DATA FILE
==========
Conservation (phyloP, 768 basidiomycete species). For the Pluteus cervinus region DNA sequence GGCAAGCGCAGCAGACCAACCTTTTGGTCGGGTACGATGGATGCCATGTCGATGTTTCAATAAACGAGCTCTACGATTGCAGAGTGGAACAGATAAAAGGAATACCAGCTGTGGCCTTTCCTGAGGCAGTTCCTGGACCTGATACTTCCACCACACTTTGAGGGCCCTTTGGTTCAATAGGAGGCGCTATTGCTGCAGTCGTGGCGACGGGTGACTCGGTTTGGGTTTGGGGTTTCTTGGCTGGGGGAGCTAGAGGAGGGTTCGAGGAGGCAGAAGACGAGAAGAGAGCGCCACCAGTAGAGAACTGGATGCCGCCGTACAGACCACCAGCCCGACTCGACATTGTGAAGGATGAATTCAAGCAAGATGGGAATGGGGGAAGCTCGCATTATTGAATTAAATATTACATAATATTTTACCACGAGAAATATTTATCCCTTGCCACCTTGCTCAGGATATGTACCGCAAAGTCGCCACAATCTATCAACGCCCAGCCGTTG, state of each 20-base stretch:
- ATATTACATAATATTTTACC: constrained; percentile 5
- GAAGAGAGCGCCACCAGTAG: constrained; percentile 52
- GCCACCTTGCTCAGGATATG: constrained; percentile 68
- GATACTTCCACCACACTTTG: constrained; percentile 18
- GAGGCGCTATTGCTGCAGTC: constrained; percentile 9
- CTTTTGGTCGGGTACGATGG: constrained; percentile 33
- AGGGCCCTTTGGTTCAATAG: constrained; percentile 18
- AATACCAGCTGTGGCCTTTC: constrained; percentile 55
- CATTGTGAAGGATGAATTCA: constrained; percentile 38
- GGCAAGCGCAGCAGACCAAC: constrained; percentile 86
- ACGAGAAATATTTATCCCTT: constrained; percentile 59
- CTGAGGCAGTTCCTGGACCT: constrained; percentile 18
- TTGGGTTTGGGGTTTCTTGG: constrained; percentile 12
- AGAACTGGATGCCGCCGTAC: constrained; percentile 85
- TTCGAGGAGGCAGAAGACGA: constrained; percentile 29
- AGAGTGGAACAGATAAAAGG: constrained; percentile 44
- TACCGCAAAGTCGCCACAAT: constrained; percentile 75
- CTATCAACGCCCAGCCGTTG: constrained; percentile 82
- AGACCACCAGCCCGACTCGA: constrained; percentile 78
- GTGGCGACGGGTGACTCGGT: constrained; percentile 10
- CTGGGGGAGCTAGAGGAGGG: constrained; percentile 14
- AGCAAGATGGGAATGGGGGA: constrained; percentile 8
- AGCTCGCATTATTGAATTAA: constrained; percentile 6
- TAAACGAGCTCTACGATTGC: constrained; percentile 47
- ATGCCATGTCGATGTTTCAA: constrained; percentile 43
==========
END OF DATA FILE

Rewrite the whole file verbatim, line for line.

Conservation (phyloP, 768 basidiomycete species). For the Pluteus cervinus region DNA sequence GGCAAGCGCAGCAGACCAACCTTTTGGTCGGGTACGATGGATGCCATGTCGATGTTTCAATAAACGAGCTCTACGATTGCAGAGTGGAACAGATAAAAGGAATACCAGCTGTGGCCTTTCCTGAGGCAGTTCCTGGACCTGATACTTCCACCACACTTTGAGGGCCCTTTGGTTCAATAGGAGGCGCTATTGCTGCAGTCGTGGCGACGGGTGACTCGGTTTGGGTTTGGGGTTTCTTGGCTGGGGGAGCTAGAGGAGGGTTCGAGGAGGCAGAAGACGAGAAGAGAGCGCCACCAGTAGAGAACTGGATGCCGCCGTACAGACCACCAGCCCGACTCGACATTGTGAAGGATGAATTCAAGCAAGATGGGAATGGGGGAAGCTCGCATTATTGAATTAAATATTACATAATATTTTACCACGAGAAATATTTATCCCTTGCCACCTTGCTCAGGATATGTACCGCAAAGTCGCCACAATCTATCAACGCCCAGCCGTTG, state of each 20-base stretch:
- ATATTACATAATATTTTACC: constrained; percentile 5
- GAAGAGAGCGCCACCAGTAG: constrained; percentile 52
- GCCACCTTGCTCAGGATATG: constrained; percentile 68
- GATACTTCCACCACACTTTG: constrained; percentile 18
- GAGGCGCTATTGCTGCAGTC: constrained; percentile 9
- CTTTTGGTCGGGTACGATGG: constrained; percentile 33
- AGGGCCCTTTGGTTCAATAG: constrained; percentile 18
- AATACCAGCTGTGGCCTTTC: constrained; percentile 55
- CATTGTGAAGGATGAATTCA: constrained; percentile 38
- GGCAAGCGCAGCAGACCAAC: constrained; percentile 86
- ACGAGAAATATTTATCCCTT: constrained; percentile 59
- CTGAGGCAGTTCCTGGACCT: constrained; percentile 18
- TTGGGTTTGGGGTTTCTTGG: constrained; percentile 12
- AGAACTGGATGCCGCCGTAC: constrained; percentile 85
- TTCGAGGAGGCAGAAGACGA: constrained; percentile 29
- AGAGTGGAACAGATAAAAGG: constrained; percentile 44
- TACCGCAAAGTCGCCACAAT: constrained; percentile 75
- CTATCAACGCCCAGCCGTTG: constrained; percentile 82
- AGACCACCAGCCCGACTCGA: constrained; percentile 78
- GTGGCGACGGGTGACTCGGT: constrained; percentile 10
- CTGGGGGAGCTAGAGGAGGG: constrained; percentile 14
- AGCAAGATGGGAATGGGGGA: constrained; percentile 8
- AGCTCGCATTATTGAATTAA: constrained; percentile 6
- TAAACGAGCTCTACGATTGC: constrained; percentile 47
- ATGCCATGTCGATGTTTCAA: constrained; percentile 43